Posted: Tue 28th May 2013
Google Reader, the tool that provides users with regular feeds of fresh content from the favourite websites, is due to be 'retired' on 1st July. If you use it to keep up to date with your news and interests, what are your alternatives? Enterprise Nation's tech agony aunt, Francesca Geens, takes a look at five alternatives.
Is RSS dead without Google Reader?Â asks Francesca (left). Well, there's no need to overreact like the chap inÂ this clip, but it is time to look for an alternative and get it set up before Google shuts down Reader on 1stÂ July. If you have no idea what I'm talking about, keep reading anyway because RSS feeds are super useful for the following reasons:
you can stay on top of your reading by having all the news you are interested in come to you in one place
you can keep an eye on blogs you are interested in without having to visit lots of websites to see if there is a new post
you can get a constant stream of great stories to share in your social media updates
you can access your reading across multiple devices so you always have something to read when you have some free time.
So whether you are a newbie or looking to move away from Google Reader, what should you do next? The first thing is to export your current feeds through Google Takeout, to broaden your options. Then look for an alternative feed reader. Here are five I've been checking out.
Top of the list has got to be Feedly - this one seems to be way ahead in terms of the main alternative for Google Reader users. It's easy to set up - just go to Feedly.com and you'll be prompted to log in with your Google account, then all your RSS feeds will be moved over automatically. It has smartphone apps and great social media integration, soÂ BufferÂ users like me have everything ready to go. Another nice feature is that it shows you how many shares/likes any one post has had so you can immediately focus on the popular ones.
The downside of this application is that it's app and plugin based. It works well with Google Chrome, Firefox and Safari, but won't work with Internet Explorer. So if you're the type of person that works with shared computers in an internet cafÃ© then you've got a problem.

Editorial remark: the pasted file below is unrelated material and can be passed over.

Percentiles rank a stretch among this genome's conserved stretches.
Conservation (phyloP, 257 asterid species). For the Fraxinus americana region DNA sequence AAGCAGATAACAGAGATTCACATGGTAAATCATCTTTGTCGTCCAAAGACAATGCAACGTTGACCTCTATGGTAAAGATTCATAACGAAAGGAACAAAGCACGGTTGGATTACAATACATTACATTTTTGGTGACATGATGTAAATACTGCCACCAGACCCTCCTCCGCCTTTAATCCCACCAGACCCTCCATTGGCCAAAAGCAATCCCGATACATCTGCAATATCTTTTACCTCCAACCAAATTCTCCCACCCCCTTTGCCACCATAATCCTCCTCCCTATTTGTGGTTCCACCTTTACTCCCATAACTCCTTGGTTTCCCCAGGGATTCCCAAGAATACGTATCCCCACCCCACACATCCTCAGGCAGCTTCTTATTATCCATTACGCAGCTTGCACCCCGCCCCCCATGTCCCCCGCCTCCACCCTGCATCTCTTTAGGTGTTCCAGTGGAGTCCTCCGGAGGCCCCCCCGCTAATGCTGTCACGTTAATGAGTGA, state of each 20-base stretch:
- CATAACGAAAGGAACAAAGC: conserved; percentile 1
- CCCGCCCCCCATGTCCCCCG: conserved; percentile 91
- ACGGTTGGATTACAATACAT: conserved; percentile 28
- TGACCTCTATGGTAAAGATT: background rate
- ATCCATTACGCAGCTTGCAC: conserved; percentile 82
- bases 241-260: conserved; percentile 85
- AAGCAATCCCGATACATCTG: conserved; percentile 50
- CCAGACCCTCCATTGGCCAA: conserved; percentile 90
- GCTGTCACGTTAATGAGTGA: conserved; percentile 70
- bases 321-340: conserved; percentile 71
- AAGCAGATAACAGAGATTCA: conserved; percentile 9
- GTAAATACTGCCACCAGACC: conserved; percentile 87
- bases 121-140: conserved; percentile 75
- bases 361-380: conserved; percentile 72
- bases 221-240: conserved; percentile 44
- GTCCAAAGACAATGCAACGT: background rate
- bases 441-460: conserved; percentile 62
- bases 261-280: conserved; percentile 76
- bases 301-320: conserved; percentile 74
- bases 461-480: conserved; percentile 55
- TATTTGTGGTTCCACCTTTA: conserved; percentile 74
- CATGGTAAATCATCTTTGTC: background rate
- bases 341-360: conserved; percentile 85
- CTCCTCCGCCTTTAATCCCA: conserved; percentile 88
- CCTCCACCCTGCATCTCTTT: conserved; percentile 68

The Old Reader is another one to check out. I like it because of the simple interface but the downside is that there are no mobile apps yet, though the website works well on my Nexus tablet (although I can't swipe through my feeds as quickly as I would like). Be aware, though, that you'll have to export your feeds from Google Reader via Google Takeout and then import them. This didn't take more than a few minutes but might put some people off compared to setting up Feedly.
Newsblur gets great reviews but halfway through the sign-up process I got to a page asking to pay for Premium Access as there are currently 1028 people 'patiently' waiting ahead of me for their free account. Thanks, but I don't think so guys; I'd rather have a demo than hand over cash before I know what I'm getting. It took about a day for my free account to be set up and to be honest,I'm not really liking the interface. It feels too busy. I'm glad I didn't decide to pay upfront.
Feedbin also gets good reviews and I like the clean interface, but there is no free option. It's only $2 a month, but still - there doesn't seem to be enough value added to pay for this service at the moment.
Another option is the gorgeous looking Flipboard; but I can't process my feeds quickly enough. What I could have done with scrolling now has to be done with several (dozen) swipes of the finger; so it's not really for me.
Which feed reader for me?
It looks like Feedly will be my replacement for Google Reader for me. I'll use it and The Old Reader to see which I prefer and if The Old Reader comes up with some apps, it could be a real contender, too. But I'll probably cling onto Google Reader to the bitter end, to be honest - perhaps in the hope that another option will come to the fore. I'd love to know what you think and what you decide to do to replace Google Reader. Please feel free to comment below! Francesca Geens is founder of Digital Dragonfly and provides IT consultancy and support to independent professionals.
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